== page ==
Research on robotic telemedicine technology in a neonatal intensive care unit reveals that it can be a valuable resource for smaller hospitals that can't afford a full-time neonatologist.
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A team at the Children's Hospital Los Angeles that conducted a first-of–a-kind study that compared the findings of an on-site neonatologist at a neonatal intensive care unit (NICU) to off-site neonatologists using remote robotic telemedicine technology found that the technology is not only feasible and safe, but can also help neonatologists at a different location accurately evaluate a neonate patient.
"Aside from proving that the system is safe in the NICU, for the first time ever, the visual and audio accuracy and the ease of use of the system was an interesting finding," Dr. Istvan Seri, head of the USC Division of Neonatal Medicine at Children's Hospital Los Angeles and co-author of the report, told InformationWeek Healthcare. "In addition, the acceptance of the robot in the unit by the faculty, trainees, nursing, and respiratory staff as well as, apparently, by the parents was truly remarkable."
The appeal of telemedicine in NICUs has coincided with the demand for more NICUs in the U.S. during the past several decades. With the increase in preterm deliveries, especially late preterm births and multiple births, as well as advances in neonatal medicine, there has been improved survival of critically ill preterm and term neonates.
However, most hospitals with a lower level NICU are financially constrained, have a limited work force, and are unable to have an on-site neonatologist that constantly observes infant patients. Therefore, in emergency situations in these NICUs, the neonates may be cared for by a neonatologist who is off-site and assesses the patient based on the information provided during a phone call by nursing staff and/or respiratory therapists.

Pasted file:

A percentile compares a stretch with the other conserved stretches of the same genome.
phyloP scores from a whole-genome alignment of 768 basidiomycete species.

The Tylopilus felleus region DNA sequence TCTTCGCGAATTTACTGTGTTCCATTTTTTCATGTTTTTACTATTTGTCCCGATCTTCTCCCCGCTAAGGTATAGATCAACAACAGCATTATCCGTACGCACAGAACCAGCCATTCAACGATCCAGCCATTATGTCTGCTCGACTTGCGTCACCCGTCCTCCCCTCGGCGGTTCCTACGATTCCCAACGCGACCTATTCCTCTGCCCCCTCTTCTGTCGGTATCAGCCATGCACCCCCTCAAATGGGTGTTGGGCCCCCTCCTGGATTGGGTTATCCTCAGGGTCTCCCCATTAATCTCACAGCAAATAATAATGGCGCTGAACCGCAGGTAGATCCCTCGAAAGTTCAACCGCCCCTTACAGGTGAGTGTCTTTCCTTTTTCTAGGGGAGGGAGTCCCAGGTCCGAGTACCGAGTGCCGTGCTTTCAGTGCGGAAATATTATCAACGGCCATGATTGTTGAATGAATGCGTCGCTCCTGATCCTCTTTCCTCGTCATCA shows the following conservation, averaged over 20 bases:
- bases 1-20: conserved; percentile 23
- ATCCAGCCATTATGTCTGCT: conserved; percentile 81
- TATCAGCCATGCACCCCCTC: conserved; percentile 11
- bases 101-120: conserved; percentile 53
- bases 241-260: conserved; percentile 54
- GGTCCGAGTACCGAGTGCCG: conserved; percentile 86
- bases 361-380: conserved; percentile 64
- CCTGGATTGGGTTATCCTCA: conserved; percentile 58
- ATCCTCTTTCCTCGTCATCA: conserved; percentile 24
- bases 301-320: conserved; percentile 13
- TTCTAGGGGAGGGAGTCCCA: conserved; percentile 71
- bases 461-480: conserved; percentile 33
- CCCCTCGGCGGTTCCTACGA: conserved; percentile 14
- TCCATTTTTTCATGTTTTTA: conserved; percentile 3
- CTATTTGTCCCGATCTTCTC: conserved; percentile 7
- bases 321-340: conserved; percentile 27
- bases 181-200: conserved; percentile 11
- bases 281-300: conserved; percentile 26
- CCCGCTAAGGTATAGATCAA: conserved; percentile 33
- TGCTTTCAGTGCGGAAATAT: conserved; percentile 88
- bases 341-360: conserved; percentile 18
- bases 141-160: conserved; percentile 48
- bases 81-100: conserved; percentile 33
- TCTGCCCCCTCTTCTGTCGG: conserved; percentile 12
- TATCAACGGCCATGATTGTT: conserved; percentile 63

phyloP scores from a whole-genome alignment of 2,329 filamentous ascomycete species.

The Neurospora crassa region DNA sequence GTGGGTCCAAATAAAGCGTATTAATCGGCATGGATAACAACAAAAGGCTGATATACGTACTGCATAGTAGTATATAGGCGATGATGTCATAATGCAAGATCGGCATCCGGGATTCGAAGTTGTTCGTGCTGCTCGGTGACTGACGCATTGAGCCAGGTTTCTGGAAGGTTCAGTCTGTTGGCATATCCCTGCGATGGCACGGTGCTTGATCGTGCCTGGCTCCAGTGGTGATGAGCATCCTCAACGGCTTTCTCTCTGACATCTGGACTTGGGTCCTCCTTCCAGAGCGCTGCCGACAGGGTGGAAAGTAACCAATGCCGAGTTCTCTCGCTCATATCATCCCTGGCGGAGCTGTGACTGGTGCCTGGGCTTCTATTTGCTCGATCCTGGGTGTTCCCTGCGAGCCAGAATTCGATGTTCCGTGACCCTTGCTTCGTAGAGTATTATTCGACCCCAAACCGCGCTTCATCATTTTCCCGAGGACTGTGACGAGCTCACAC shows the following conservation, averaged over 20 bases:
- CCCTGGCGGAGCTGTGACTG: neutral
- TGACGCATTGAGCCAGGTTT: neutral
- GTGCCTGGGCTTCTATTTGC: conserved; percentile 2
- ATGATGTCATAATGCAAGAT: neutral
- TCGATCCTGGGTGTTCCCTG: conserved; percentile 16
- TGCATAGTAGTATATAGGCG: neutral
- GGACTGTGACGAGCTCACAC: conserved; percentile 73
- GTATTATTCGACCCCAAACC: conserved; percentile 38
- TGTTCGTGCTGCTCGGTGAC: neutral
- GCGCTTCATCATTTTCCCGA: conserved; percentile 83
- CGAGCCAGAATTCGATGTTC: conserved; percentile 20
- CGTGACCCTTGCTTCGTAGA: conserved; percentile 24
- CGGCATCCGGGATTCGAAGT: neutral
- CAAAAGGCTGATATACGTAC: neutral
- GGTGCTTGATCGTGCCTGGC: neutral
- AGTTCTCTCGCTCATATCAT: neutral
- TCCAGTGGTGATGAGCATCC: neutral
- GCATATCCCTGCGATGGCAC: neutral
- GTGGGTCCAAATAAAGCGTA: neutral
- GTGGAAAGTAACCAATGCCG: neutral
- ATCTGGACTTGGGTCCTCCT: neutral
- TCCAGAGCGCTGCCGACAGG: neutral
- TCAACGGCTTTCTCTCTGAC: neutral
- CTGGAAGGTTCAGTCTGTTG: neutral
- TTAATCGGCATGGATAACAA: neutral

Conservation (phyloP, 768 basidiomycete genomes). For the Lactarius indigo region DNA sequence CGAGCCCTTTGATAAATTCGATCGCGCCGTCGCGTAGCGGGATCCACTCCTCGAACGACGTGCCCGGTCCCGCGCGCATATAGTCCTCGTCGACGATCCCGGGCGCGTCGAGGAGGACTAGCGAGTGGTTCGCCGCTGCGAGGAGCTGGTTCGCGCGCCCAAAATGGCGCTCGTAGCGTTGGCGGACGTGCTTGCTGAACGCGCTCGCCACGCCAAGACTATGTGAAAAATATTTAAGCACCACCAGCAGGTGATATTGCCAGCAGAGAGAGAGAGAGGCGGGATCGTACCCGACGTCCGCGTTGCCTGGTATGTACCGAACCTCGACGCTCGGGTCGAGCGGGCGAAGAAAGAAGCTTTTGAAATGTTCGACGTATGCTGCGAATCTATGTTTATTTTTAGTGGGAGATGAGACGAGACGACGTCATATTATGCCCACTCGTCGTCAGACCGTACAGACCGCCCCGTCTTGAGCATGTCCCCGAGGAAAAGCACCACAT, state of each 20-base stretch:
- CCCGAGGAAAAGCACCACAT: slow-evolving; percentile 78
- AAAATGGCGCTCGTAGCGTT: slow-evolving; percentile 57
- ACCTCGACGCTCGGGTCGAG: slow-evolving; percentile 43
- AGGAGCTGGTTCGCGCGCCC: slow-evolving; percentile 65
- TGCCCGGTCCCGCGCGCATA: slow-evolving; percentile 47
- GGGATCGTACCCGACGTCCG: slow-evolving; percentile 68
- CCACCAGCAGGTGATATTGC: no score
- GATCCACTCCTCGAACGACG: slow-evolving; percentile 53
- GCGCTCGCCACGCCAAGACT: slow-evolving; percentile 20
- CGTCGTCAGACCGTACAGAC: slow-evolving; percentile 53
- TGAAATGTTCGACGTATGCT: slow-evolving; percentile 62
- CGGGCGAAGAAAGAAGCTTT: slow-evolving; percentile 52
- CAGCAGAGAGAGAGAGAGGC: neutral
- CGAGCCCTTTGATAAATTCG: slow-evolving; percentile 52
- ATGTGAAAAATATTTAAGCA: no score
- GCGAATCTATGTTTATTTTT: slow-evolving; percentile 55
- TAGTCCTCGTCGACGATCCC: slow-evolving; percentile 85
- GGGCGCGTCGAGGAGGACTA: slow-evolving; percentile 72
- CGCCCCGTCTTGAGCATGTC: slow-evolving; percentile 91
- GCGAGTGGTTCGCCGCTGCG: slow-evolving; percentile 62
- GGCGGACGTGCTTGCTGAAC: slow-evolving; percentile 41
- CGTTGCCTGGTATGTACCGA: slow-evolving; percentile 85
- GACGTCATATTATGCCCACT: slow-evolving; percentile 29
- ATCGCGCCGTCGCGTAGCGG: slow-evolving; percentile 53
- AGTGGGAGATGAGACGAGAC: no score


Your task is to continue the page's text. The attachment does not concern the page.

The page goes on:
The report notes that information received via telephone in emergency situations may be unreliable, which can cause the off-site neonatologist to make recommendations based on limited and potentially inaccurate information.
"Telemedicine technology can provide the off-site neonatologist with direct visual and auditory information about the patient and the clinical scenario in real-time, and may facilitate the decision-making process for the neonatologist," the report states.
The study, entitled: The use of mobile robotic telemedicine technology in the neonatal intensive care unit, was recently published in the Journal of Perinatology. Of the 304 patient encounters on 46 preterm and term neonates at the Hollywood Presbyterian Medical Center's NICU, a bedside neonatologist and a neonatologist at a distant location evaluated selected demographic information, laboratory data, and clinical and radiological findings of the neonates observed.
The off-site neonatologist used a telemedicine system that was outfitted with a control station and a remote-controlled robot, which was linked via the Internet over a secure broadband connection.
Other features included a bi-directional audio and video communications capability, with real-time video, rapid-response cameras with zoom and auto-focus, panoramic visualization system, a digital camera for image capture, audio microphones, amplification circuitry, and custom software.
Researchers noted that while the two physicians were blinded to each other's findings, the results showed there were excellent or intermediate-to-good agreements noted for all but a few physical examination assessments between both the on-site neonatologist and off-site neonatologist and an additional experiment with two on-site neonatologists. Poor agreements were found for certain physical examination parameters (breath-, heart-, and bowel-sounds and capillary refill time) with or without the use of telemedicine.
According to Dr Seri, the few findings with poor agreement were not related to telemedicine, but were the result of the subjective nature of the findings.
"We have proved this by performing an additional study, testing the agreements for the same findings between two on-site neonatologists who were blinded to each other's findings at the bedside," Dr Seri explained. "We found that the same findings that showed poor agreements between the on-site and the off-site (telemedicine) neonatologist also showed similarly poor agreements between the two on-site neonatologists examining the baby at the bedside at the same time."
The researchers cautioned, however, that: "as a robotic telemedicine exam cannot replace a bedside exam, robotic telemedicine technology should not be conceived as a replacement for the provision of on-site intensive care but rather a way to ensure that prompt attention and early intervention based on direct and accurate information can be provided to sick neonates.
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